What happens if there’s hyperinflation? The economy is toast. What happens if the Fed raises rates too far too fast? The economy is toast. If the economy does fail, analysts will spend a lot of time determining whose fault it was. One part of the economy already signaling danger is mortgage demand. Dianna Olick reports for CNBC:
Mortgage demand appears to have nowhere to go but down, as interest rates go up.
Application volume dropped 1.2% last week compared with the previous week, according to the Mortgage Bankers Association’s seasonally adjusted index. The week’s results include an adjustment for the observance of Labor Day. Since last year, homebuyers’ demand for mortgages has fallen by nearly a third.
Mortgage rates, which had been easing slightly through July and August, pushed higher yet again, after Federal Reserve Chairman Jerome Powell made it clear to investors that the central bank would stay tough on inflation, even if it caused consumers some pain.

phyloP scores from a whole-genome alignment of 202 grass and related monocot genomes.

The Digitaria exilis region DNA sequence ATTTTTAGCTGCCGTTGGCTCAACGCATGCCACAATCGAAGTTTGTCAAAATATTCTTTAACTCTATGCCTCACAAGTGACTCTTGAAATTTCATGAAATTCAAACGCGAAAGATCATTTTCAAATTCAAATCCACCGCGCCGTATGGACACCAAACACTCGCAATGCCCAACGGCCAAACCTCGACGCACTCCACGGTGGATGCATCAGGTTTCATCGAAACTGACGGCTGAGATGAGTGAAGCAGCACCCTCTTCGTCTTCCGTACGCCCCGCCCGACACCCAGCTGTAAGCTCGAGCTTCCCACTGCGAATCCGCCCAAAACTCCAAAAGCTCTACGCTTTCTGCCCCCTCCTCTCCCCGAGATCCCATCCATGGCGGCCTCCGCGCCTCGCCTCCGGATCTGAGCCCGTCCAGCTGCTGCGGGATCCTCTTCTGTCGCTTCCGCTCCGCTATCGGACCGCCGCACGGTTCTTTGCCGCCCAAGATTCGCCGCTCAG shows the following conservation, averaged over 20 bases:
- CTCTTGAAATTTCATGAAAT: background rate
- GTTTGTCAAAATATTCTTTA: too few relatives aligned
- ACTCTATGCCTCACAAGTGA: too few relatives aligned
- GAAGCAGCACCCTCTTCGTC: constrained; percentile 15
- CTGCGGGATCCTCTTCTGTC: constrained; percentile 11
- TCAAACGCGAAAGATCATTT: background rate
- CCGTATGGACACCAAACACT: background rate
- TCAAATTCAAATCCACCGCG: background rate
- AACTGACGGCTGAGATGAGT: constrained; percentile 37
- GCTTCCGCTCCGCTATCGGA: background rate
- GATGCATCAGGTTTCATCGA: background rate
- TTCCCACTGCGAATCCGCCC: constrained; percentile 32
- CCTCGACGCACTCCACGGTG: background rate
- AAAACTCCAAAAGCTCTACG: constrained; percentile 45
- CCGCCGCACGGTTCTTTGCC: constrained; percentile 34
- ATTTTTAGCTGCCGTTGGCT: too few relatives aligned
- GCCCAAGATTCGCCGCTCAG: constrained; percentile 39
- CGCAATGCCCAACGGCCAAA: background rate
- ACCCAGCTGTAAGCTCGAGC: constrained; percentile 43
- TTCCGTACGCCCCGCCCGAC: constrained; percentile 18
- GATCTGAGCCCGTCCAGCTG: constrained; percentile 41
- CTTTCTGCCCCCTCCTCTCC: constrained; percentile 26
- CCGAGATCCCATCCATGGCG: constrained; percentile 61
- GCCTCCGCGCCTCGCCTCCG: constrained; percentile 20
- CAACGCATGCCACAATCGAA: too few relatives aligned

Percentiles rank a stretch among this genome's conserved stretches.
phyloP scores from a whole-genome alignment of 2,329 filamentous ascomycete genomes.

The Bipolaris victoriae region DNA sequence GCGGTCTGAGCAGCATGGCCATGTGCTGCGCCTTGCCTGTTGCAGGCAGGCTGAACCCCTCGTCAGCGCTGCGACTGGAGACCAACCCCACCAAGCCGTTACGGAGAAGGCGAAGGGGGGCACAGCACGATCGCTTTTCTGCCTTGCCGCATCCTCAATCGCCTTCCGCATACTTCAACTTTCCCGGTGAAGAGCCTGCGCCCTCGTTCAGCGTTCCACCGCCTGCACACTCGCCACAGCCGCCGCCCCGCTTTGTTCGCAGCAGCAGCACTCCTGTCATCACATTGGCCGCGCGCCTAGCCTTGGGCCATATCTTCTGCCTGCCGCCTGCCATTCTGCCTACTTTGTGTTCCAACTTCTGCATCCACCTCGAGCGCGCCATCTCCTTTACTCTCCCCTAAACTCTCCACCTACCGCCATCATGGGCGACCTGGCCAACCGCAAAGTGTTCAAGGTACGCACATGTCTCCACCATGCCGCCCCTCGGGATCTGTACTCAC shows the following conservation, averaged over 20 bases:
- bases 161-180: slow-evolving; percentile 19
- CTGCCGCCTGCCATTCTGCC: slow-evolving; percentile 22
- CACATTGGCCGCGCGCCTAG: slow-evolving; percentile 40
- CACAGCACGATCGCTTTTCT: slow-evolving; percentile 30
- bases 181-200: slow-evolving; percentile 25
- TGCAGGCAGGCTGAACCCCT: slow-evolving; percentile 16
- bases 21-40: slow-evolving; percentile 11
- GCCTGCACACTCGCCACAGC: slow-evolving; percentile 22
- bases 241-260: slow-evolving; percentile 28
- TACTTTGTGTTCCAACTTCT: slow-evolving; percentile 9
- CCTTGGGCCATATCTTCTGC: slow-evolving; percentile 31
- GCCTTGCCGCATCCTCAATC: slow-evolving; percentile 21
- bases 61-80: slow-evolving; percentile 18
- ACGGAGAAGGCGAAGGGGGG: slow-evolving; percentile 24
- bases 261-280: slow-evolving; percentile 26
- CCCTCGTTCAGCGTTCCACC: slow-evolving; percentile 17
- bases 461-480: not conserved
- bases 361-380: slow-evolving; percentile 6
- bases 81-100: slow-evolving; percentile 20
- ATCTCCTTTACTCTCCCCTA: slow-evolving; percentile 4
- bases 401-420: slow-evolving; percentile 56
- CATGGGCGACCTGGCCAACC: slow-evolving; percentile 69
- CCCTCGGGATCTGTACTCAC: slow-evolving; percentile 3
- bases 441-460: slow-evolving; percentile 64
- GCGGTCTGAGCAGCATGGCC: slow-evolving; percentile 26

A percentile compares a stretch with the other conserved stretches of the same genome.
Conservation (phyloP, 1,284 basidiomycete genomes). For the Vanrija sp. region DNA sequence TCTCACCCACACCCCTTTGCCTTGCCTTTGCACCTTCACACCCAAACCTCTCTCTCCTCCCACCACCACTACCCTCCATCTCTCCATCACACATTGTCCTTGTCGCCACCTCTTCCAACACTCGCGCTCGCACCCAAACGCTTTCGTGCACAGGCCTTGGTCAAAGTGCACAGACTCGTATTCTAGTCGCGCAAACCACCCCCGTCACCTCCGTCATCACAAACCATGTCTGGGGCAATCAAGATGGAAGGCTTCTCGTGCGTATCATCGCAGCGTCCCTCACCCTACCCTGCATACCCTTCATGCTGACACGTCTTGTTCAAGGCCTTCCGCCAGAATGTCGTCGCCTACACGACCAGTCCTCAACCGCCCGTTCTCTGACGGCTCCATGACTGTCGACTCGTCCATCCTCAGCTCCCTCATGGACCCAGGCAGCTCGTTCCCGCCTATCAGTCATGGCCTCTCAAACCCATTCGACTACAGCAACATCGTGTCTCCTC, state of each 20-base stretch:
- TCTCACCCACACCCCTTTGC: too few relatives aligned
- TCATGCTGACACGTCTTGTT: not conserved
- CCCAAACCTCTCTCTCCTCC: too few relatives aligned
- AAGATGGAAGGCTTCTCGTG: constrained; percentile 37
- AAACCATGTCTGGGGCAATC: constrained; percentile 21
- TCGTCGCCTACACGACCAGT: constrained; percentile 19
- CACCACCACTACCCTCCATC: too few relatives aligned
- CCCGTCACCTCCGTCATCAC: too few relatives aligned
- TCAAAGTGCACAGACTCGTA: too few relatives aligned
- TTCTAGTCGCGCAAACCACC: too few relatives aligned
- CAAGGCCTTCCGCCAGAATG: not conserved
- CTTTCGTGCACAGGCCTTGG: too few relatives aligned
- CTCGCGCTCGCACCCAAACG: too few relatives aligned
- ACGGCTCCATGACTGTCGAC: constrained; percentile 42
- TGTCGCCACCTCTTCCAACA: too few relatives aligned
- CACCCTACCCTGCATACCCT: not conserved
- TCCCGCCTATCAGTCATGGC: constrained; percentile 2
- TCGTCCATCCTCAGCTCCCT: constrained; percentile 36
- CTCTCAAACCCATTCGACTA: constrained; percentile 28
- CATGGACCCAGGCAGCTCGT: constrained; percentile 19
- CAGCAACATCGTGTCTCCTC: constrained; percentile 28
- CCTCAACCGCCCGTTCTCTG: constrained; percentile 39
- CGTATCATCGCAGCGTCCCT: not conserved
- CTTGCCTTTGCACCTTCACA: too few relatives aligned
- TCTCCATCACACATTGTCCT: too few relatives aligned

The average contract interest rate for 30-year fixed-rate mortgages with conforming loan balances ($647,200 or less) increased to 6.01% from 5.94%, with points decreasing to 0.76 from 0.79 (including the origination fee) for loans with a 20% down payment.
“The 30-year fixed mortgage rate hit the 6% mark for the first time since 2008 – rising to 6.01% – which is essentially double what it was a year ago,” said Joel Kan, MBA’s associate vice president of economic and industry forecasting.
Refinance demand fell another 4% for the week and was 83% lower than the same week one year ago. With rates above 6%, only about 452,000 borrowers could benefit from a refinance, according to Black Knight, a mortgage technology and data provider. That is the lowest number on record. These few remaining candidates could only save about $315 per month per borrower.
Mortgage applications to purchase a home squeezed out a gain of 0.2% from the previous week, but were 29% lower than the same week one year ago. There was a bump up in demand for Veterans Affairs and USDA loans, which are favored by first-time buyers because they can offer low or no down payments.
Action Line: Your Survival Guy’s got quarters in his loafers tryin’ to fight inflation. It’s not easy. Click here to subscribe to my free monthly Survive & Thrive letter, and we’ll weather this storm together.
E.J. Smith - Your Survival Guy
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